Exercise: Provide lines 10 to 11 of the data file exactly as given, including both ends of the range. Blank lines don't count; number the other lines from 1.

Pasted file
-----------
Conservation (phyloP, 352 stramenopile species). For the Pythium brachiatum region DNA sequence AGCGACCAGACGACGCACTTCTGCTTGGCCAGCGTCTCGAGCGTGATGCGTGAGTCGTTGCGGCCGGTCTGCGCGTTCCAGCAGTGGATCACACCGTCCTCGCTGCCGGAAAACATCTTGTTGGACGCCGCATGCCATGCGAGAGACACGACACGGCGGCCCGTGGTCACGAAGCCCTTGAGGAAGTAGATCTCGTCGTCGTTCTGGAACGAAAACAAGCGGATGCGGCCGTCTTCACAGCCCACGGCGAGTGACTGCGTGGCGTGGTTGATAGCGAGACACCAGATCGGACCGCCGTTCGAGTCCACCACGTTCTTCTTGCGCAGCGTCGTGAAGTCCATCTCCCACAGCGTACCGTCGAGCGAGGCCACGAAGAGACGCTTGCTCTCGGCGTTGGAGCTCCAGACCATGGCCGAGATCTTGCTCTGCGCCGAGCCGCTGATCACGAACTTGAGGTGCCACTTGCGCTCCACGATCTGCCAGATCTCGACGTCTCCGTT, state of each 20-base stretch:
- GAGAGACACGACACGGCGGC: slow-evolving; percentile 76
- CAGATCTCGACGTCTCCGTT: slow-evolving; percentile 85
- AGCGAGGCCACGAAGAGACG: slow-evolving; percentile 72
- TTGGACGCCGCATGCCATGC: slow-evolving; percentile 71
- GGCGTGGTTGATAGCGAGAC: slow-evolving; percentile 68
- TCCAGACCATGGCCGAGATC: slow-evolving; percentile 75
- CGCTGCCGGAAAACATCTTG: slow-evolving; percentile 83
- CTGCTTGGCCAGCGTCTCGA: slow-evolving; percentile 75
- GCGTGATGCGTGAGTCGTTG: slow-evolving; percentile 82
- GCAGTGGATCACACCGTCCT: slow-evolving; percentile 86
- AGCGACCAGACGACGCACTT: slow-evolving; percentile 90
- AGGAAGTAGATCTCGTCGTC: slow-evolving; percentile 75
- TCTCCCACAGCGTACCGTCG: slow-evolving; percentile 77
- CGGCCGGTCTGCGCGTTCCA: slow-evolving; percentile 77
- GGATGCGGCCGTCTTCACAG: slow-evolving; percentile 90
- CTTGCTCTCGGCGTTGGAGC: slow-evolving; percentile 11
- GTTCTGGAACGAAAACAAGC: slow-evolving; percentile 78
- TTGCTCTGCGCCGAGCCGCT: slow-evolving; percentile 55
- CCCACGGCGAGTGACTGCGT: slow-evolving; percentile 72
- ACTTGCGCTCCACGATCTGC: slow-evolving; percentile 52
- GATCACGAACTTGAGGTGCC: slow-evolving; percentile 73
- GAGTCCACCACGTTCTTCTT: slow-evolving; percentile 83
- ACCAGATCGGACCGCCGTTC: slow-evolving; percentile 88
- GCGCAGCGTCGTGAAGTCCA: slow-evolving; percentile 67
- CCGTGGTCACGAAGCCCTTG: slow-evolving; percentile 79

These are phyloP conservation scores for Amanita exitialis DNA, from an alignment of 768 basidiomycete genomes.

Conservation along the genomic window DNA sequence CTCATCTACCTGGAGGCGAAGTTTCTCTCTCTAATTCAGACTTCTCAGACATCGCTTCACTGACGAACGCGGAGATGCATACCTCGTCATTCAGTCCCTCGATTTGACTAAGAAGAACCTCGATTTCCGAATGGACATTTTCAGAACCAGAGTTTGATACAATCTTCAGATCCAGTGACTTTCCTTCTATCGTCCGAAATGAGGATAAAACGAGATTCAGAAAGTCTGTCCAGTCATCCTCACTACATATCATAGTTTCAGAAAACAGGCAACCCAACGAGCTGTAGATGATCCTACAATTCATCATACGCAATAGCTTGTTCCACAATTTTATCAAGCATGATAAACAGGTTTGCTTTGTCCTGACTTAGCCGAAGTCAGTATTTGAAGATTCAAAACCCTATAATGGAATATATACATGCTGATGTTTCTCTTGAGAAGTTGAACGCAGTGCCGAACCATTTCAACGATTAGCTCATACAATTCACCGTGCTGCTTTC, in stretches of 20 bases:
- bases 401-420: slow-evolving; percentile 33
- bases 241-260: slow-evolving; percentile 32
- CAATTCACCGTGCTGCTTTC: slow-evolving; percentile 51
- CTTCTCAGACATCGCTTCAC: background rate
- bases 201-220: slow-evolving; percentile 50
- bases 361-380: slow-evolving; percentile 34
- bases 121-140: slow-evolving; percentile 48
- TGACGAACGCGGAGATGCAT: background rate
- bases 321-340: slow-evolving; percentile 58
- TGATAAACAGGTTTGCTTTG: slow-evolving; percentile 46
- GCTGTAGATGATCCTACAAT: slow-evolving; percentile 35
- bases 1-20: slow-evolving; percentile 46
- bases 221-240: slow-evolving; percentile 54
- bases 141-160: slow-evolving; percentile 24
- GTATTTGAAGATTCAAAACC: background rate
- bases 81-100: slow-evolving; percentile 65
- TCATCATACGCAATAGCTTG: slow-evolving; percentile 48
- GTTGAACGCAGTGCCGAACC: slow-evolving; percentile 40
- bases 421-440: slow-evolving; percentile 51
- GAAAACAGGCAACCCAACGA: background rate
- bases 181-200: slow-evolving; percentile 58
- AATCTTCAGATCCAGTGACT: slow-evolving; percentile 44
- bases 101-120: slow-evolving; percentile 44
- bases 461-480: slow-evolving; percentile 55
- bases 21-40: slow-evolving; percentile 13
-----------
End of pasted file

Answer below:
- GCGTGATGCGTGAGTCGTTG: slow-evolving; percentile 82
- GCAGTGGATCACACCGTCCT: slow-evolving; percentile 86